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Luigi Galleani, c. 1912

Galleanists (Italian: Galleanisti), followers of anarchist Luigi Galleani, were primary suspects in a campaign of bombings between 1914 and 1920 in the United States.


The Galleanists were a group of Italian anarchists and radicals in the United States who followed Luigi Galleani and his message of heroic violence in the face of capitalist oppression. Galleani was a figurehead in the Italian anarchist movement who, following the violence of the 1913 Paterson silk strike, turned from promoting a general strike to promoting individual acts of violence against capitalist targets. He believed that the spectacle of terrorism would trigger popular revolt.[1] For the part of his followers, Galleani prompted a symbolic war that continued after his deportation and the raid on his newspaper.[2]

The police used La Salute è in voi, Galleani's Italian-language bomb-making handbook, to profile anarchist attackers. Historians later used the handbook as proof of Galleanist responsibility for crimes[1] and detectives referenced it as evidence of Galleanist conspiracy. Its invocation represented a power through threat of violence.[3]


Galleanists were primary suspects in a campaign of bombings between 1914 and 1920. Instances included mail bombs to business and government officials and the 1920 Wall Street bombing, which killed 38 people.[1] In effect, however, none of the Galleanists' bombs hit their targets: capitalists, police, or judges. Their casualties were themselves and bystanders.[4] Their bombing methods borrowed from the Italian Black Hand extortion rackets, in which the attacker would write a threat of future violence and place bombs in doorways. These extortionists adapted fireworks, a popular Italian industry, with shrapnel or stole dynamite from construction jobs. Anarchists, however, lacked the community experience with high explosives and thus overestimated their ability to create working bombs and underestimated their risk.[4]

Abarno and Carbone in court

Bresci Circle[edit]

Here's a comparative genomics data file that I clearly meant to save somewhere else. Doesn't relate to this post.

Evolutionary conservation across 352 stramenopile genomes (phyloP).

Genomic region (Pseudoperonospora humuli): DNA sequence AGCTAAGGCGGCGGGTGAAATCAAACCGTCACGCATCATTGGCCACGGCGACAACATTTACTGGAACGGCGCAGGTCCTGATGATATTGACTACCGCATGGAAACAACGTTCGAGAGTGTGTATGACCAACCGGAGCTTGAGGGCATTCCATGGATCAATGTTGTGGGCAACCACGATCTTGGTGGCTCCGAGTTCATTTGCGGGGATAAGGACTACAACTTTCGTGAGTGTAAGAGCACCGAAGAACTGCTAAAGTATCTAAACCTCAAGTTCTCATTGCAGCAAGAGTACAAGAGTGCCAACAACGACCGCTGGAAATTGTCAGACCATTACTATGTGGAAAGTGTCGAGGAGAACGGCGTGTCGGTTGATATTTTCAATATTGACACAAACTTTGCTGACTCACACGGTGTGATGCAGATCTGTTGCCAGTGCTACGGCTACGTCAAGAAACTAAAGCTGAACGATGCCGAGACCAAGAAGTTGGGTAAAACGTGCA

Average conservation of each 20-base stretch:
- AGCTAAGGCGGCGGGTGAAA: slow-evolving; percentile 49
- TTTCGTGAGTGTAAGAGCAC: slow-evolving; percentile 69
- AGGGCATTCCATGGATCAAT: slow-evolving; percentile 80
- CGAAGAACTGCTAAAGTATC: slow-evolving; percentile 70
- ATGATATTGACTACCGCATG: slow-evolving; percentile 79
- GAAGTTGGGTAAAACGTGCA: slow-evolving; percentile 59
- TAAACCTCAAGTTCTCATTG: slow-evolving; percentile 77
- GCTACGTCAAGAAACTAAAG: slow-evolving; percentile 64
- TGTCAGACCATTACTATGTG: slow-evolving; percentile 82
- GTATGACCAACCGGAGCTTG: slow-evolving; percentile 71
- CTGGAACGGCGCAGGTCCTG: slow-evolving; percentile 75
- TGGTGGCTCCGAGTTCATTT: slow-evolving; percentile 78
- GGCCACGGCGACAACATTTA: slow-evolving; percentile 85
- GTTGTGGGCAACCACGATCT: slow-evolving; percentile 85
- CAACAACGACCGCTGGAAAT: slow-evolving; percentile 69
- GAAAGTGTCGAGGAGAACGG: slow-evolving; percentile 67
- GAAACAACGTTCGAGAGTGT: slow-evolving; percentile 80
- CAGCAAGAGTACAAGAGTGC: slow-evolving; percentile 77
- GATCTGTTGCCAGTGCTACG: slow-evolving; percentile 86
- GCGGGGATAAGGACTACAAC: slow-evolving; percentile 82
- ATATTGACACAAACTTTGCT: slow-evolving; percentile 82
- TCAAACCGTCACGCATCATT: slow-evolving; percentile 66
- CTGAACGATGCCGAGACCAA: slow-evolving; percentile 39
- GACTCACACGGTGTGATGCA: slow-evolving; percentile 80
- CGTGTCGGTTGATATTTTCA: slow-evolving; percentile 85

New York City Galleanists formed the Bresci Circle in honor of Gaetano Bresci, the anarchist assassin of Umberto I of Italy.[5] By 1914, almost 600 members met regularly at a rundown house in East Harlem. A plot to bomb the Rockefellers increased police interest in the group.[6]

Several months after the 1914 Ludlow Massacre, the type of capitalist violence that incensed Galleanists, a group of anarchists carried a bomb to the Tarrytown estate of the Ludlow coal mine owner, John D. Rockefeller, in July 1914. They miscalculated, both in failing to trigger the device and since Rockefeller was out of town.[7] A member of the Circle was arrested[6] and the bomb, which they carried to an East Harlem tenement near the Circle's headquarters, exploded, demolishing half of the building and killing three anarchists.[7]

While no group took responsibility for four additional bombings in 1914, the police continued to suspect the Bresci Circle.[7] In October 1914, bombs exploded at St. Patrick's Cathedral and the priest's house at St. Alphonsus Church.[6] There were also attacks on the Bronx County Courthouse and The Tombs, a jail.[7] The newly inaugurated New York City bomb squad[7] sent undercover detectives to infiltrate the group.[6] The plant coordinated a trap for an attempted bombing at St. Patrick's in March 1915 that involved fifty disguised officers and caught Frank Abarno and Carmine Carbone.[8][9] The anarchists and police differ in their accounts of initial meetings,[9] including Abarno and Carbone accusing the police of entrapment,[10] since the undercover agent supplied the bomb materials and laboratory.[9] Their trial revolved around La Salute è in voi and the defendants' right to read any books of any kind, including bomb-making handbooks.[11] They ultimately received sentences for six to twelve years.[10] The case rekindled fear of easily accessible bomb-making instructions and sensationalism around anarchism.[2]


Damage from the bomb intended for Palmer

In 1919, four Italian anarchists died in Franklin, Massachusetts, when attempting to bomb the American Woolen Company during a strike. Also the Galleanist Carlo Valdinoci died while setting his doorstep bomb, intended for Attorney General A. Mitchell Palmer[2] Postal workers and police also found bombs before they detonated or failed, including many of the 36 mail bombs in 1919.[4]

Wall Street bombing[edit]

The 1920 Wall Street bombing in New York City killed 38 people with an advanced bomb detonated on a horse and wagon parked across from J.P. Morgan & Co. Historians believe Galleanist Mario Buda to be the bomber, as revenge for the indictment of Sacco and Vanzetti, his friends. Buda possibly had experience with dynamite from work in Michigan. The Wall Street explosion was timed for noon, a busy time of day. An extortionist leaflet found nearby demanded the release of political prisoners.[3]


  1. ^ a b c Larabee 2015, p. 37.
  2. ^ a b c Larabee 2015, p. 44.
  3. ^ a b Larabee 2015, p. 46.
  4. ^ a b c Larabee 2015, p. 45.
  5. ^ Avrich 1996, p. 97.
  6. ^ a b c d Lardner, James; Reppetto, Thomas (2001). NYPD: A City and Its Police. Macmillan. p. 173. ISBN 978-0-8050-6737-8.
  7. ^ a b c d e Larabee 2015, p. 41.
  8. ^ Lardner & Reppetto 2001, pp. 173–174.
  9. ^ a b c Larabee 2015, p. 42.
  10. ^ a b Polenberg, Richard (1999). Fighting Faiths: The Abrams Case, the Supreme Court, and Free Speech. Cornell University Press. p. 58. ISBN 978-0-8014-8618-0.
  11. ^ Larabee 2015, pp. 43–44.


Further reading[edit]